>>>> the
>>>> case here…
>>> Yes, as I said are opinions. And as I said ENABLE_EXTRA_CHECKS is a compile
>>> time constant true or false so has no costs at runtime.
>> Of course I know it’s a compile-time constant, thank you very much ;-)
>> What I am disputing is that using a compile time constant here matters at
>> all. I am also disputing that it’s a good idea. It carries the wrong
>> impression that either:
>> 1) Performance is so sensitive that we can’t even afford an assert here, or
>> 2) That the asserts fail for the moment, and are temporarily disabled (which
>> is how I read that code initially)
>> So that code is not just ill-advised, it carries the wrong impression to
>> someone reading it.
> Not for me.

Well, disagreeing on this one. This is ugly and confusing, if only because I 
don’t think that code is hot (that I have not measured yet, maybe I’m wrong).

>> I claim that it’s also totally useless. I’m willing to bet on it. If you can
> Is not useless. Just not worth in production.

But the documentation for “ENABLE_EXTRA_CHECKS” documents "expensive checks”. 
How are the check in handle_msg_data “expensive”? Maybe Jonathon should answer 
that one, since he wrote that code.

>> build a test case, no matter how contrived, where you can measure the
>> performance impact on the spice server of the following patch using an
>> external tool, and you can actually isolate that performance impact out of
>> the overall measurement noise reliably, then I’m willing to pay a round of
>> beers to the whole team next time we meet:
>> diff --git a/server/stream-device.c b/server/stream-device.c
>> index 4eaa959b..13ca3d1a 100644
>> --- a/server/stream-device.c
>> +++ b/server/stream-device.c
>> @@ -168,10 +168,8 @@ handle_msg_format(StreamDevice *dev,
>> SpiceCharDeviceInstance *sin)
>> {
>>     SpiceCharDeviceInterface *sif = spice_char_device_get_interface(sin);
>> -    if (ENABLE_EXTRA_CHECKS) {
>> -        spice_assert(dev->hdr_pos >= sizeof(StreamDevHeader));
>> -        spice_assert(dev->hdr.type == STREAM_TYPE_FORMAT);
>> -    }
>> +    spice_assert(dev->hdr_pos >= sizeof(StreamDevHeader));
>> +    spice_assert(dev->hdr.type == STREAM_TYPE_FORMAT);
>>     int n = sif->read(sin, dev->msg.buf + dev->msg_pos,
>>     sizeof(StreamMsgFormat) - dev->msg_pos);
>>     if (n < 0) {
> as said the style does not affect a single piece of code
> but present and future code.
> The initial discussion started about the "liberally" definition
> that for me are "we never care about costs”.

And that’s not what “liberally” means, I believe, see earlier.

>>>>>> +Several form of assertion exist. SPICE does not use the language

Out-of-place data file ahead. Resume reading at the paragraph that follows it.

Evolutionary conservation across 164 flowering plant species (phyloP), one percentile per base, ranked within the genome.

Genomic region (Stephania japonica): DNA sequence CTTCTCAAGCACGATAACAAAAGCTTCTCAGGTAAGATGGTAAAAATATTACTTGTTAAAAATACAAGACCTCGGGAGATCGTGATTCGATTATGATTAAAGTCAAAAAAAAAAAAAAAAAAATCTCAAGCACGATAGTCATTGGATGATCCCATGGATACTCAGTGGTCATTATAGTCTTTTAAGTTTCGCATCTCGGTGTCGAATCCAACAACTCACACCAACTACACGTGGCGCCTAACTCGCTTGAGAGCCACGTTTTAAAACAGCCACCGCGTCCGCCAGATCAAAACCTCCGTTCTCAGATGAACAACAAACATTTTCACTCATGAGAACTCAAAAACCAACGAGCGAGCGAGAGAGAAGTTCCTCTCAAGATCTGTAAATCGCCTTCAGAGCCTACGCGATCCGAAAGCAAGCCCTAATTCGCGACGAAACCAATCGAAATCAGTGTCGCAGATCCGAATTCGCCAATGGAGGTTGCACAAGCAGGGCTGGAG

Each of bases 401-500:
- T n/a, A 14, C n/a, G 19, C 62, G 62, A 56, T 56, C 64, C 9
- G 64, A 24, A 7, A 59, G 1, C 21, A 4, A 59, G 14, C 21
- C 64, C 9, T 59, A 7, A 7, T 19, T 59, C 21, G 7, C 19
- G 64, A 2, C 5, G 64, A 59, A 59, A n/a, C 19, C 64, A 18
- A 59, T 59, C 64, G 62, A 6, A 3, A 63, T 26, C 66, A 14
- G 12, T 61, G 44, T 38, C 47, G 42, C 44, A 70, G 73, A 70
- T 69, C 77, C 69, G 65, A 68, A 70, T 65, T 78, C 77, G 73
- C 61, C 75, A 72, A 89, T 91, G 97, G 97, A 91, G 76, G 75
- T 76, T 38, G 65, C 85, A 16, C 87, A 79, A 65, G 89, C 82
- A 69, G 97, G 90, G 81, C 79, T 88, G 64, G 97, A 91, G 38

>>>>>> `assert`
>>>>>> much, but instead relies on the following variants:
>>>>>> +
>>>>>> +- `spice_assert`, defined in `common/log.h`, is never disabled at
>>>>>> run-time
>>>>>> and prints an error if the assertion fails.
>>>>>> +
>>>>>> +- `g_assert` and other variants defined in glib such as
>>>>>> `g_assert_null`,
>>>>>> can
>>>>>> be diabled by setting `G_DISABLE_ASSERT` (which is never done in
>>>>>> practice
>>>>>> for SPICE code), and emits a message through the g_assertion_message
>>>>>> function and its variants.
>>>>>> +
>>>>> typo: "diabled" -> "disabled"
>>>>> No, our code as far as I remember should NEVER be compiled and used with
>>>>> G_DISABLE_ASSERT enabled.
>>>> I mention in the text that we don’t disable them in practice.
>>>> But why should that NEVER be done? (in uppercase, no less)? If some distro
>>>> has a policy of building with assertions disabled, that’s their choice.
>>> If you call g_assert to check runtime thing that can happen instead
>>> of developer error and you remove the check at runtime this lead to
>>> potential security issues so the NEVER that is we should ignore the
>>> policy and build with assertions enabled even if the build policies
>>> disable them. At this point is not their choice anymore.
>> Ah, that’s a good point. But that’s an obvious misuse of asserts. I hope we
>> don’t rely on asserts for functionality in our code. If that’s the case, it
>> must be fixed.
>> In any case, if that’s what we do, then the asserts are not a very good
>> protection as far as security is concerned, since all they do is print
>> something. It won’t abort your program, unlike the C library assert.
> I hope you are wrong here and spice_assert/g_assert does not print
> and continue. If not we have a problem.

Well, to me, 

#define spice_assert(x) G_STMT_START {                  \
    if G_LIKELY(x) { } else {                           \
        spice_error("assertion `%s' failed", #x);       \
    }                                                   \

And then

#define spice_error(format, ...) G_STMT_START {                         \
    spice_log(G_LOG_LEVEL_ERROR, SPICE_STRLOC, __FUNCTION__, "" format, ## 
__VA_ARGS__); \

and then I don’t think spice_log aborts on “G_LOG_LEVEL_ERROR” by default.

Am I wrong there?

> I agree, asserts should not be used as needed runtime checks.

I’ll add that to the next writeup.

>>>>> Or maybe I'm confused by G_DISABLE_CHECKS ?
>>>>> OT: maybe we should check this in the code (I think better place is
>>>>> common/log.c).
>>>> Check what? That G_DISABLE_ASSERT is not set?
>>> Yes
>> Well, if we do rely on them for security, then maybe we should abort on
>> failure using the C library assert for that.
> Hope I'm wrong and I confuse other tests.
>>>>>> +The guidelines for selecting one or the other are not very clear from
>>>>>> the
>>>>>> existing code. The `spice_assert` variant may be preferred for
>>>>>> SPICE-only
>>>>>> code, as it makes it clearer that this assertion is coming from SPICE.
>>>>>> The
>>>>>> `g_assert` and variants may be preferred for assertions related to the
>>>>>> use
>>>>>> of glib.
>>>>>> -Use it freely. ASSERT helps testing function arguments and function
>>>>>> results
>>>>>> validity.  ASSERT helps detecting bugs and improve code readability and
>>>>>> stability.
>>>>>> sizeof
>>>>>> ------
> Frediano